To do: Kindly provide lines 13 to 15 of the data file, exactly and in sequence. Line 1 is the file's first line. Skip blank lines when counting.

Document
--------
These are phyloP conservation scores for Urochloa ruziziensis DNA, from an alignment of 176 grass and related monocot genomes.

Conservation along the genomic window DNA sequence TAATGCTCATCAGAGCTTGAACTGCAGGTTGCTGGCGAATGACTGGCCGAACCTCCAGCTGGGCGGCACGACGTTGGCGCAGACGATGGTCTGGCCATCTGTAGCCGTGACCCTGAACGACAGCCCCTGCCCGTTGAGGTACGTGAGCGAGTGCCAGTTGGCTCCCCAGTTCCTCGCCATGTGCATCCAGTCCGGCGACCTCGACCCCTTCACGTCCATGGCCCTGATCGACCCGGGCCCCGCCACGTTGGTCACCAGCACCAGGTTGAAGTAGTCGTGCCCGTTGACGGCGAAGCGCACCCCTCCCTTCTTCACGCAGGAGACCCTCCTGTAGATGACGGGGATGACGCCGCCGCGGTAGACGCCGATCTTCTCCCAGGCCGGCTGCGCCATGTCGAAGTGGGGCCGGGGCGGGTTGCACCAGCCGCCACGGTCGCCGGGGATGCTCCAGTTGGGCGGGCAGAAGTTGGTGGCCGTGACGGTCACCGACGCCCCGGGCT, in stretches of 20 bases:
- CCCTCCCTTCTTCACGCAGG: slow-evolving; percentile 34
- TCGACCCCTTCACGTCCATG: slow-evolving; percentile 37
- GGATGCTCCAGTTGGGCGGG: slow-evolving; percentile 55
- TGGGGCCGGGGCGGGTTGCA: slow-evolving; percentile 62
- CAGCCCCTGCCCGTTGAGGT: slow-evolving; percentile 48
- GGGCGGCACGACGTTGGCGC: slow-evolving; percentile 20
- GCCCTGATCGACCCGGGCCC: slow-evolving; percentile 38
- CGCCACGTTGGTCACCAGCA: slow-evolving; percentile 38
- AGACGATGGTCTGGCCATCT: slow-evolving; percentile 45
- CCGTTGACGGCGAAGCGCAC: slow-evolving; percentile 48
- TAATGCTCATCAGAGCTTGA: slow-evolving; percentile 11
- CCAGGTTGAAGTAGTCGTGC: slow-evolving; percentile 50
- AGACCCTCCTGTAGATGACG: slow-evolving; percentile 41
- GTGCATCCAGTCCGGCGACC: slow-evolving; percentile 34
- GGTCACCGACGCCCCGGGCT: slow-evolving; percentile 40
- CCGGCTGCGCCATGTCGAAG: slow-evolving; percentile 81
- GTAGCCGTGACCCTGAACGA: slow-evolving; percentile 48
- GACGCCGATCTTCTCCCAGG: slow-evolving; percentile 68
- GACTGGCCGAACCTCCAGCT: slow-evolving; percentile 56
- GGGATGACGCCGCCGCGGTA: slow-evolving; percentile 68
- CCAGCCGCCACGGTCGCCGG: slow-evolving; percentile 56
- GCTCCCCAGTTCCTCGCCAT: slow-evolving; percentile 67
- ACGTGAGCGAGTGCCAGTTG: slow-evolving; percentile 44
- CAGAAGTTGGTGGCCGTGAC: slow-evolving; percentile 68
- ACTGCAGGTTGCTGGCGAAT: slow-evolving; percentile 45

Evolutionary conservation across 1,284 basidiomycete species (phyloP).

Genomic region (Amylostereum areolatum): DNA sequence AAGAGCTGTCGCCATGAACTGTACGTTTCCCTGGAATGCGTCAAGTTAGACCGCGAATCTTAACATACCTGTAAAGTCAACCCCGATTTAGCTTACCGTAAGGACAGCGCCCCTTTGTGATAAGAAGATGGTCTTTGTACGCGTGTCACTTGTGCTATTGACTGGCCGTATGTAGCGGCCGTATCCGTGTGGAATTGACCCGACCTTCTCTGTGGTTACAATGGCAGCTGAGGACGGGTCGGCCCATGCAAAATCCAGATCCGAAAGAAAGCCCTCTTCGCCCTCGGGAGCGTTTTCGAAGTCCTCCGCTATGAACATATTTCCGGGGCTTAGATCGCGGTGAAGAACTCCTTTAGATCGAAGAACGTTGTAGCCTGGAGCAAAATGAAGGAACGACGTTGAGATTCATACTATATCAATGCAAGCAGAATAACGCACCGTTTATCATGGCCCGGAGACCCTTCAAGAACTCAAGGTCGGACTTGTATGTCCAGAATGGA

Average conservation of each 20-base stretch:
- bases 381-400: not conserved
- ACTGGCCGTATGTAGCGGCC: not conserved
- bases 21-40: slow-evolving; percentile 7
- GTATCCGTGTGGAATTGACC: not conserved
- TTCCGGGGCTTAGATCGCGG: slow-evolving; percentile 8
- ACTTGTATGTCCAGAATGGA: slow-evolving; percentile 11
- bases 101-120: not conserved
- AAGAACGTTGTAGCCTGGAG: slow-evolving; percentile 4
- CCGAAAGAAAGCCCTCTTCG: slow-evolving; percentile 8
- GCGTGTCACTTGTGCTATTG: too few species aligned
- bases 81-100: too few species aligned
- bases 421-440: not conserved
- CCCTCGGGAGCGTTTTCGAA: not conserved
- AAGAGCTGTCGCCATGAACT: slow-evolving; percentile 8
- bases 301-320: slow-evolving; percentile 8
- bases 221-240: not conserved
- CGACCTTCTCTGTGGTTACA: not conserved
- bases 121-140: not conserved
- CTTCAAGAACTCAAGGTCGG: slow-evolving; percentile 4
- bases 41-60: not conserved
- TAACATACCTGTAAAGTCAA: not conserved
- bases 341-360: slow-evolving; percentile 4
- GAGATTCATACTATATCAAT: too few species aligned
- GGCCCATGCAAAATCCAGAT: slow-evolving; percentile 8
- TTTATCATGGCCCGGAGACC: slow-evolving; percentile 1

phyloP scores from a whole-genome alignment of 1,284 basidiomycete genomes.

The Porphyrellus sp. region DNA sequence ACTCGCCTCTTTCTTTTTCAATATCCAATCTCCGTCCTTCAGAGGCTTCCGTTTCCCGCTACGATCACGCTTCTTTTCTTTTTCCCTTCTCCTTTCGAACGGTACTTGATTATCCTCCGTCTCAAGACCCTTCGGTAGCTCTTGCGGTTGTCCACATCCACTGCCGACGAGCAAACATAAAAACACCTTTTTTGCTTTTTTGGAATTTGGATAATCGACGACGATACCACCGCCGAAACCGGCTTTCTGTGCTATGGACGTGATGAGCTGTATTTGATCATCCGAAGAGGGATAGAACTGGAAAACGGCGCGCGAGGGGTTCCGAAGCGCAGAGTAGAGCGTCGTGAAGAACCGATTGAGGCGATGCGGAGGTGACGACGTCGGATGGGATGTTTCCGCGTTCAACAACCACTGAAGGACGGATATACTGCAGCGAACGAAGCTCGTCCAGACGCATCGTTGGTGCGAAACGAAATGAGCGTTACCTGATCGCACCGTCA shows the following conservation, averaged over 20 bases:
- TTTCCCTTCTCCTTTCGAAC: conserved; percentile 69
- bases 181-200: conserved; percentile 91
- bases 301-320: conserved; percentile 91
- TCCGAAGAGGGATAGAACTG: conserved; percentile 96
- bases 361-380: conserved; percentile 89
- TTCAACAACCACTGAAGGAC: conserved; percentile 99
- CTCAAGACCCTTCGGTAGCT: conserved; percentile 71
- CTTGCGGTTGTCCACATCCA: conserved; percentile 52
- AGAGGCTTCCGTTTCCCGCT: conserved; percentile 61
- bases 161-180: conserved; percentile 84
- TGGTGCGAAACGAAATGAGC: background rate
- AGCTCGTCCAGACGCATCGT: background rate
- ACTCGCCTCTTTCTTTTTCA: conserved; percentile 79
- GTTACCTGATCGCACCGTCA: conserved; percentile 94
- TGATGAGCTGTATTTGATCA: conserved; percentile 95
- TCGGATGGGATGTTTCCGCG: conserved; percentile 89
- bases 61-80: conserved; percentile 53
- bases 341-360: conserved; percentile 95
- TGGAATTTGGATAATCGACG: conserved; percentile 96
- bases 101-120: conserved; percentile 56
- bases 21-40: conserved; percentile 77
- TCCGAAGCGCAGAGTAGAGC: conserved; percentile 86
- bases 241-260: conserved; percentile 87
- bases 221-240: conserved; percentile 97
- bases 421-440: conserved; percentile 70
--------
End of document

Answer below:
- TAATGCTCATCAGAGCTTGA: slow-evolving; percentile 11
- CCAGGTTGAAGTAGTCGTGC: slow-evolving; percentile 50
- AGACCCTCCTGTAGATGACG: slow-evolving; percentile 41